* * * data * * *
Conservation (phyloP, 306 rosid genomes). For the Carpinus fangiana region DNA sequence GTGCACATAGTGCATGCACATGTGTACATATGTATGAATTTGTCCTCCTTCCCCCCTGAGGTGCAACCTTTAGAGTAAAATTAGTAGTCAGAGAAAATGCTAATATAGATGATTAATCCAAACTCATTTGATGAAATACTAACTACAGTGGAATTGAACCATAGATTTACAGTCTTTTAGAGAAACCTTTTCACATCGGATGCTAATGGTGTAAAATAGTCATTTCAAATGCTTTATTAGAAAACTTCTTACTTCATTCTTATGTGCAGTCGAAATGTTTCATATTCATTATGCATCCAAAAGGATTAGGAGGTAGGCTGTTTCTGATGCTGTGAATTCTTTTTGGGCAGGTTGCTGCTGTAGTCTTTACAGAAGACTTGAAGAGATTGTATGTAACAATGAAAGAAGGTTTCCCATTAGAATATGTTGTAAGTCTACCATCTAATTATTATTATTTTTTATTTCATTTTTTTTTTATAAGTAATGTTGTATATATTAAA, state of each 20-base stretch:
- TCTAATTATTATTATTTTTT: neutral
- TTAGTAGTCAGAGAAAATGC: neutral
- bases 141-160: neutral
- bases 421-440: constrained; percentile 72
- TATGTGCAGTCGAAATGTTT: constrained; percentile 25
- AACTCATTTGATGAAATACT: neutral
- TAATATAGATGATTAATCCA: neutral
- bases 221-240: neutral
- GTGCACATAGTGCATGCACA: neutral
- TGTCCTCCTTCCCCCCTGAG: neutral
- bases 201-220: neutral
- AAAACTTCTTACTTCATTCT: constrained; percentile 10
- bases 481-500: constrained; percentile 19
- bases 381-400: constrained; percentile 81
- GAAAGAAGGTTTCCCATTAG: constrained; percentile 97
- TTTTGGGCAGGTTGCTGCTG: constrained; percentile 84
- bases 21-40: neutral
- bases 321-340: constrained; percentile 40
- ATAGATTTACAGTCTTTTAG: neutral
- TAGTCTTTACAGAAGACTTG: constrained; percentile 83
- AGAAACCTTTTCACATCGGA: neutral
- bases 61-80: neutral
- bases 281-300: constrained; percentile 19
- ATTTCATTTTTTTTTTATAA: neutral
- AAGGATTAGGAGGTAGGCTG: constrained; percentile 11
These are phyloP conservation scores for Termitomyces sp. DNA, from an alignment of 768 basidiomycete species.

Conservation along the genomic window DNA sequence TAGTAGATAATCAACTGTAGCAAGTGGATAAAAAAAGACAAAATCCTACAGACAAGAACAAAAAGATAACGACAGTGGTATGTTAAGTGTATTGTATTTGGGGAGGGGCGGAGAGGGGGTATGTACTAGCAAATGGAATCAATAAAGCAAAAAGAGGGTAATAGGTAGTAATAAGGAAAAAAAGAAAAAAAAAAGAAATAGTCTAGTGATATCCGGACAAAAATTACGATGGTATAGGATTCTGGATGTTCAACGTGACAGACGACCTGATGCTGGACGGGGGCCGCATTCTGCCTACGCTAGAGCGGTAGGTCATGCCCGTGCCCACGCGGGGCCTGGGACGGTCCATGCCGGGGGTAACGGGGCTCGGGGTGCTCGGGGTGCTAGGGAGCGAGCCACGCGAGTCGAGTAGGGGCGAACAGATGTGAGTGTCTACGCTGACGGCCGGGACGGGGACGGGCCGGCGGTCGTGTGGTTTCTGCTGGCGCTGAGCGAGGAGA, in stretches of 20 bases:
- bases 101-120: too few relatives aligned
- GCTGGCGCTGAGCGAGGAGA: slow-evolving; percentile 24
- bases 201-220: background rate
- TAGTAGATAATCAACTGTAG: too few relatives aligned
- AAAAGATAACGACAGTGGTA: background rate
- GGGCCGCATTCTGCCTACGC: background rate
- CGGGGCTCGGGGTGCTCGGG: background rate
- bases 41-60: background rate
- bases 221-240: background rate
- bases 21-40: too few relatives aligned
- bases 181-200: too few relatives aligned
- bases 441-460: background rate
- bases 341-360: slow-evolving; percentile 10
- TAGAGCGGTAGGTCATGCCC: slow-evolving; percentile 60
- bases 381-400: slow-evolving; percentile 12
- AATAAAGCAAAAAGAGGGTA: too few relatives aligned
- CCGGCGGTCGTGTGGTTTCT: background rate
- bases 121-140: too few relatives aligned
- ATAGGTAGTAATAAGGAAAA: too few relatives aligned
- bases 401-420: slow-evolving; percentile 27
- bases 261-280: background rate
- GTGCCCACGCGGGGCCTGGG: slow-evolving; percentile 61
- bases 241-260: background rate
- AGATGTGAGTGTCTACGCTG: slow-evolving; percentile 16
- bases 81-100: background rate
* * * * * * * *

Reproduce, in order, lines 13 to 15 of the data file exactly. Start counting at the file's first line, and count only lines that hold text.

- AAAACTTCTTACTTCATTCT: constrained; percentile 10
- bases 481-500: constrained; percentile 19
- bases 381-400: constrained; percentile 81